US: DoD to expand military jobs for noncitizens

Harold Schiffman hfsclpp at
Sat Dec 6 15:28:50 UTC 2008

DoD to expand military jobs for noncitizens

By William H. McMichael - Staff writer
Posted : Friday Dec 5, 2008 17:03:01 EST

Holders of temporary work visas who have lived in the U.S. for two
years can, for the first time in modern history, enlist in the
military if they are a health care professional or have cultural and
language skills in specialties or areas deemed critical, the Pentagon
announced Friday. Those accepted into the pilot program, initially
limited to 1,000 people and authorized through December 2009, would be
eligible for accelerated U.S. citizenship, a privilege already granted
to permanent resident aliens, known as green card holders. Noncitizens
are eligible for expedited citizenship under a July 2002 Executive
Order. Since the Sept. 11, 2001 terrorist attacks on the U.S., nearly
43,000 service members have used this route to gain U.S. citizenship,
according to the Pentagon.

"Why now?" Bill Carr, deputy undersecretary for military personnel
policy, said of the pilot program launch. "Because we can, and now we
judge we must." The Pentagon has significant shortfalls in language
translators and health care professionals, Carr said. The military has
about 24,000 medical professionals — 11,000 doctors, 3,000 dentists
and 10,000 nurses — but is still about 1,000 short of requirements,
evenly divided between nurses and doctors, Carr said. The services are
meeting nearly all general quotas for recruiting and retention. But
despite a favorable recruiting and retention climate — with rising
unemployment a contributing factor — Carr said the servicesa are not
attracting sufficient numbers of doctors, nurses, and
language/cultural experts.

The military's greatest medical needs are for neurosurgeons and
dermatologists, who are especially critical to treatment of those
wounded in the wars in Iraq and Afghanistan, which have produced a
tragic abundance of brain injuries and burns resulting from roadside
bomb blasts. At the same time, Adm. Eric Olson, chief of U.S. Special
Operations Command, has pressed hard for more cultural and language
specialists during meetings with Defense Secretary Robert Gates and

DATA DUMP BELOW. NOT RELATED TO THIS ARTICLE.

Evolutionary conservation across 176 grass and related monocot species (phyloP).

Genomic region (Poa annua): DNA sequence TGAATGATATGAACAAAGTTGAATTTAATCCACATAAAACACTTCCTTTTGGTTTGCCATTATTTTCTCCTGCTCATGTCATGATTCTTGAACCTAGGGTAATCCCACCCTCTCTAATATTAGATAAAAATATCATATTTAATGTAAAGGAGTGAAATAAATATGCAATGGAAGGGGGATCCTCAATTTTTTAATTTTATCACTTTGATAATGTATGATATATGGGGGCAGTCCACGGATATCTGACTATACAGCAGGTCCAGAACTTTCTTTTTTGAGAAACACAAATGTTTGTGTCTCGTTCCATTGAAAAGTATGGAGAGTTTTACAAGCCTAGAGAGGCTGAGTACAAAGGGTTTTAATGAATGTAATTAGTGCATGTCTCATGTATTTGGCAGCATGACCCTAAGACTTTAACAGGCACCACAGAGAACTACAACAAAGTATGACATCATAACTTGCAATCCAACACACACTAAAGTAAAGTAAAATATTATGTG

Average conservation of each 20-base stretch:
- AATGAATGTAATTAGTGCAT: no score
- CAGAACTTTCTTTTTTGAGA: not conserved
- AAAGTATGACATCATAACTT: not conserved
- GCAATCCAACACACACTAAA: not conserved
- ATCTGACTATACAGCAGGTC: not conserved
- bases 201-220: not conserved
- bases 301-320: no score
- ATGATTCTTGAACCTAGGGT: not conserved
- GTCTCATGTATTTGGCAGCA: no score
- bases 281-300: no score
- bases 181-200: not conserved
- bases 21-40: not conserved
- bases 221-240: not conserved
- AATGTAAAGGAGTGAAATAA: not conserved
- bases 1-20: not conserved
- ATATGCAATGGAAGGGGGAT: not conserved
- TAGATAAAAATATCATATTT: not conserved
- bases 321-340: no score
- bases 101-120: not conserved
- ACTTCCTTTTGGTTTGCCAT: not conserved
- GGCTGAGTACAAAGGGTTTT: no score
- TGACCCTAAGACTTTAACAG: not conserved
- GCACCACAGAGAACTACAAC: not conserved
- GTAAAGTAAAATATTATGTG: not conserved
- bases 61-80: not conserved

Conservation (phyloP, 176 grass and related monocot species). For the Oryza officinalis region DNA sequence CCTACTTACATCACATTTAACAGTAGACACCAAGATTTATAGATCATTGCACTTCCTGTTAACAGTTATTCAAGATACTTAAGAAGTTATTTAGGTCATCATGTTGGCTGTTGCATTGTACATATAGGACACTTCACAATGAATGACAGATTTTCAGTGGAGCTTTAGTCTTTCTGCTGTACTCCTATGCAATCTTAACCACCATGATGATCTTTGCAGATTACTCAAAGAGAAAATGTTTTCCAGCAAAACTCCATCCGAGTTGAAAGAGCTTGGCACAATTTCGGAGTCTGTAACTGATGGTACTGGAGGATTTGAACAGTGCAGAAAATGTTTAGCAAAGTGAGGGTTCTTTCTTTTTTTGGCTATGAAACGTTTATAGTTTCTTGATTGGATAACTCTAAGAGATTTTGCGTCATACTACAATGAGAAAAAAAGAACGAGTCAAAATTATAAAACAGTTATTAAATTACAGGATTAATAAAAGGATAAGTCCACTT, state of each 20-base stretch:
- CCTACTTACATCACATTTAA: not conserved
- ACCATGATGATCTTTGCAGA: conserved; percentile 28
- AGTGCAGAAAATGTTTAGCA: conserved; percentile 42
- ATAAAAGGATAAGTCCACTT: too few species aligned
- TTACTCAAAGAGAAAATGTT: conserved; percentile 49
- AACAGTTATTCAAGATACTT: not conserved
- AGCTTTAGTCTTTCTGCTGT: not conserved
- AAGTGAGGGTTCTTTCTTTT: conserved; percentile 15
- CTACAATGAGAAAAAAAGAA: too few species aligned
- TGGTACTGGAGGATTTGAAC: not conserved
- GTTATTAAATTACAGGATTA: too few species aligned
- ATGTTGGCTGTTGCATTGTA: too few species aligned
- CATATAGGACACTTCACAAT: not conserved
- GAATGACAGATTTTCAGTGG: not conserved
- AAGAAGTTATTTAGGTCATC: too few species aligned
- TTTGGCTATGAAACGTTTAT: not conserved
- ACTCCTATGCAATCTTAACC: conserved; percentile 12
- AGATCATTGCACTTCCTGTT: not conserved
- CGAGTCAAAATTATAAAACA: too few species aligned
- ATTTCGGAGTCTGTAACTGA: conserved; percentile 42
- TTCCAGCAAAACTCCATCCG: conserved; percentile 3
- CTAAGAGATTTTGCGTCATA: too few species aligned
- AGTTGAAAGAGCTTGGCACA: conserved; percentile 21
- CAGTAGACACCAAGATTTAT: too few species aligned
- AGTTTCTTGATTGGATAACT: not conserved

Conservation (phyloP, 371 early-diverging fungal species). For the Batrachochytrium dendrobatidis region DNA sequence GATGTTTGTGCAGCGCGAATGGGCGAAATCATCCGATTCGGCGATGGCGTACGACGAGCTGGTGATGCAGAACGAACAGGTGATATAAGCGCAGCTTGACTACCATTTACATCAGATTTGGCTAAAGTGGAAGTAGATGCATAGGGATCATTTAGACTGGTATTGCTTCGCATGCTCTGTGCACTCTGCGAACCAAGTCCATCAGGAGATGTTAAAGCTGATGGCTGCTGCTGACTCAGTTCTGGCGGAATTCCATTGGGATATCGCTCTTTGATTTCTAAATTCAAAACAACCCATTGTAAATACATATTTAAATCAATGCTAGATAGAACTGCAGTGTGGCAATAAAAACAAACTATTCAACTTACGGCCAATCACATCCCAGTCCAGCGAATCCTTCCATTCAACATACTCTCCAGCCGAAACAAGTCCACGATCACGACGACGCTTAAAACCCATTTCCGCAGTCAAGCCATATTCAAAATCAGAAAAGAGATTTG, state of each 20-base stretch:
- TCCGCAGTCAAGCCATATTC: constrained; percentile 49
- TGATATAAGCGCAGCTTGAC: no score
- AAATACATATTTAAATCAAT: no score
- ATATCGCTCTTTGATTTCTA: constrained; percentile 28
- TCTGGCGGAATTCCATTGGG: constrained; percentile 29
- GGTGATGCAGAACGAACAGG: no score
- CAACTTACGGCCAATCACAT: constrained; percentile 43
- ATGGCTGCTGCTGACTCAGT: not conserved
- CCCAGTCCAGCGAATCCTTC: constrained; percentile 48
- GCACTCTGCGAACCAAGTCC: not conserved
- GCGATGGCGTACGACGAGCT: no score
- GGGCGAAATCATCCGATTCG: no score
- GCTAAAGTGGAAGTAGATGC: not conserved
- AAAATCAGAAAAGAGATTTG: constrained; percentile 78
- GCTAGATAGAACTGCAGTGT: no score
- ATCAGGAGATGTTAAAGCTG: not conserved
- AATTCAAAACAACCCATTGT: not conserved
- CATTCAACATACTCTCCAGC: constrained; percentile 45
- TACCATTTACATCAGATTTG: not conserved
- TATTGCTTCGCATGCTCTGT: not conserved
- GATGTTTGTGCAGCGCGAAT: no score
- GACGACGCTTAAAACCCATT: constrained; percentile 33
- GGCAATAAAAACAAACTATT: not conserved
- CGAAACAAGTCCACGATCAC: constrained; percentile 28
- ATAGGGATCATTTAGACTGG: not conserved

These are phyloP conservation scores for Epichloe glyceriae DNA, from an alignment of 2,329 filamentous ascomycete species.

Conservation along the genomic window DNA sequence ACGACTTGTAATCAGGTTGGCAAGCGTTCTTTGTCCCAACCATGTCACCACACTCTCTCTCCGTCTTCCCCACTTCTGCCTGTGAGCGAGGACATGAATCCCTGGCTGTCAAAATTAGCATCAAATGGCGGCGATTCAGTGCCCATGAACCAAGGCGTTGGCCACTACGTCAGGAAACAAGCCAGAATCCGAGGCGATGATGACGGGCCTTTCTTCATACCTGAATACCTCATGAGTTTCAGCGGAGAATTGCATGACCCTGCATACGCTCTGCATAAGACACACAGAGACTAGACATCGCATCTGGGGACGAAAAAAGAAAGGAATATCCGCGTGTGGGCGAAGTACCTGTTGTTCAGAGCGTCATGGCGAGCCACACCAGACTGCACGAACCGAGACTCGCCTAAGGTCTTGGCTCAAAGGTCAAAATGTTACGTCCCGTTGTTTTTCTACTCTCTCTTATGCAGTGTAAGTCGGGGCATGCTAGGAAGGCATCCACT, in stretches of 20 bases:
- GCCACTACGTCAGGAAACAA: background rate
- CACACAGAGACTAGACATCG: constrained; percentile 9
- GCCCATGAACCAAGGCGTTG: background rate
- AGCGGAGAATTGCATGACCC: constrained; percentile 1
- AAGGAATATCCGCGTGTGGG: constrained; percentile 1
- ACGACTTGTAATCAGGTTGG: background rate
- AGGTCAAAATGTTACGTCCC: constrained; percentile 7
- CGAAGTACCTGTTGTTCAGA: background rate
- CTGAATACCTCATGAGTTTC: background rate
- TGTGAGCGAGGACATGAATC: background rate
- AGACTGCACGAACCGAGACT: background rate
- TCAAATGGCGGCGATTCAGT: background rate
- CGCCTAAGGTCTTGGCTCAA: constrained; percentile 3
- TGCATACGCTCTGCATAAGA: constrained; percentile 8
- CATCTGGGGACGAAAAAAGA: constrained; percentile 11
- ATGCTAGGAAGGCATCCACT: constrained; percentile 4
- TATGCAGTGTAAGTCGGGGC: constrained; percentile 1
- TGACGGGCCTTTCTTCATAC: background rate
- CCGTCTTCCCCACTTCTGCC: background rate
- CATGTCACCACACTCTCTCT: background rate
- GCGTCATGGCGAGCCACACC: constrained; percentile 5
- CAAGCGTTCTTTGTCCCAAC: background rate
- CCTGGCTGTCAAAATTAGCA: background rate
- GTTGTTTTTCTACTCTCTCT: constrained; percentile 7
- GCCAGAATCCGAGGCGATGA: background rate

the service secretaries. The upshot: One-third of the slots will be
reserved for medical billets, and two-thirds for cultural/language

Gates limited the initial overall number of people in the pilot
program, despite the military's needs in both areas, in order to
reduce concerns some may have about opening the military's doors too
widely to nonpermanent residents. "We said 1,000 so that nobody's too
anxious about the scope of the program," Carr said. Applicants will be
closely vetted. "The intelligence community can and shall screen them
aggressively," Carr said.

The cultural/language personnel will be divided equally between those
with basic and advanced skills in reading, listening and speaking,
Carr said. Someone considered advanced would have such skills roughly
equivalent to a college freshman. The temporary work visa applicants
will be welcome to enlist in any service and for any specialty,
include Special Forces, and would qualify for any cash bonuses
normally awarded, Carr said.

But the cultural/language specialists will largely be regarded as a
sort of bullpen, scattered across the services in any number of
different jobs, from which Special Forces could draw for specific and
unanticipated needs — for a service member with cultural and language
skills applicable to, say, Nigeria. To be accepted, Carr said, "they
must meet every standard — aptitude, medical, physical — and compete
their way in." Also, medical professionals, most of whom would be
officers, would have to serve three years on active duty or six in the
Selected Reserves, while cultural/language specialists would have to
serve a minimum of four years, Carr said.

All who are accepted into the program and successfully complete
training can, like permanent resident aliens, apply immediately for
accelerated citizenship. Those deemed not to have served honorably,
however, could have their citizenship revoked under the authority of
current immigration law, Carr said. Download the fact sheet for more
information on eligibility, specific requirements and the language
specialties sought.

N.b.: Listing on the lgpolicy-list is merely intended as a service to
its members
and implies neither approval, confirmation nor agreement by the owner
or sponsor of
the list as to the veracity of a message's contents. Members who
disagree with a
message are encouraged to post a rebuttal. (H. Schiffman, Moderator)

More information about the Lgpolicy-list mailing list